The trifle needs to be done a day ahead.
For what it delivers, panna cotta deserves culinary sainthood. Ten minutes of your time and several hours in the fridge delivers a dessert that's made more than one cook's (and non-cook's) reputation. And not many sweets are this free-spirited.
This was improvised last Easter when my free Saturday night to bake Easter dessert was sidelined by a last minute party. So improvisation took over.
Bread and jam trifle came to mind, but panna cotta was so much easier. Spoon store-bought marmalade onto sponge cake slices and layered them with the gelled cream was the plan. When the marmalade tasted tooth achingly, some lemon juice got stirred in. The mix became more a sauce than a jam and deliciously tart/sweet, just what was needed to cut the richness of the panna cotta.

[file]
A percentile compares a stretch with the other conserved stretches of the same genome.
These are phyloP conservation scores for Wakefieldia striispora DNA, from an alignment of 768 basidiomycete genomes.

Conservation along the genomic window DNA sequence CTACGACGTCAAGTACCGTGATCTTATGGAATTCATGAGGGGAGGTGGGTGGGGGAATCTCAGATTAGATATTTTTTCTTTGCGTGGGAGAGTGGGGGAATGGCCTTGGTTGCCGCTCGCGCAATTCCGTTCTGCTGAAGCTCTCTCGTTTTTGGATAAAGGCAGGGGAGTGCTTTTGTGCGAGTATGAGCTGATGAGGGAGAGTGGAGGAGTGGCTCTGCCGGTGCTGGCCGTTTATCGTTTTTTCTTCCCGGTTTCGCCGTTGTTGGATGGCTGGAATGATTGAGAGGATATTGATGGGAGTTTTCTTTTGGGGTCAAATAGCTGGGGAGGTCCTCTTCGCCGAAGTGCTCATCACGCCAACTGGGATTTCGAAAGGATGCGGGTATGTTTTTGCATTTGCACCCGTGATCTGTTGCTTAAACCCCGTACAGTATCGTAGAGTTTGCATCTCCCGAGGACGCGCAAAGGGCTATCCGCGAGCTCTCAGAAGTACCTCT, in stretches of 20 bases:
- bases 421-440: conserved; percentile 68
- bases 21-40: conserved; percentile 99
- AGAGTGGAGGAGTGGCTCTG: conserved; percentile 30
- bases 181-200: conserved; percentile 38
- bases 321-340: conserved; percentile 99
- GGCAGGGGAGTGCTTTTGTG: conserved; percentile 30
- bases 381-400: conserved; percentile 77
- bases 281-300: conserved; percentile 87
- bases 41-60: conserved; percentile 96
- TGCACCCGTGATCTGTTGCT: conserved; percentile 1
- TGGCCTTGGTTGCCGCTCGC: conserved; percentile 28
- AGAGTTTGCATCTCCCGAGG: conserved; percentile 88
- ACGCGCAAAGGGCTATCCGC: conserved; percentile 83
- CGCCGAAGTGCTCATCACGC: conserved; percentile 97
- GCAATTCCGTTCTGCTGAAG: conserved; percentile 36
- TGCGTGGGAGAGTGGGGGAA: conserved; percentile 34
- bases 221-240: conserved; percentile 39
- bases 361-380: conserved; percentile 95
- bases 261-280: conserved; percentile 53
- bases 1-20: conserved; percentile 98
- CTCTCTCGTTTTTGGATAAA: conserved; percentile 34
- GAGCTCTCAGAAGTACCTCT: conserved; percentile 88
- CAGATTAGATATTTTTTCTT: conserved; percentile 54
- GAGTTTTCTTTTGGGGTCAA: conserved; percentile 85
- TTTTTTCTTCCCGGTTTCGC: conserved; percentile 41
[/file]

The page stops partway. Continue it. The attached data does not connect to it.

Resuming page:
Tuck that one away for when you need a fast sauce, or a glaze on some ribs.
Cook to Cook: Use organic cream if possible, and check that the sour cream contains only cream and culture, no other additives.
For assembling the trifle:
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Copyright 2010 Lynne Rossetto Kasper
Lynne Rossetto Kasper has won numerous awards as host of The Splendid Table, including two James Beard Foundation Awards (1998, 2008) for Best National Radio Show on Food, five Clarion Awards (2007, 2008, 2009, 2010, 2014) from Women in Communication, and a Gracie Allen Award in 2000 for Best Syndicated Talk Show.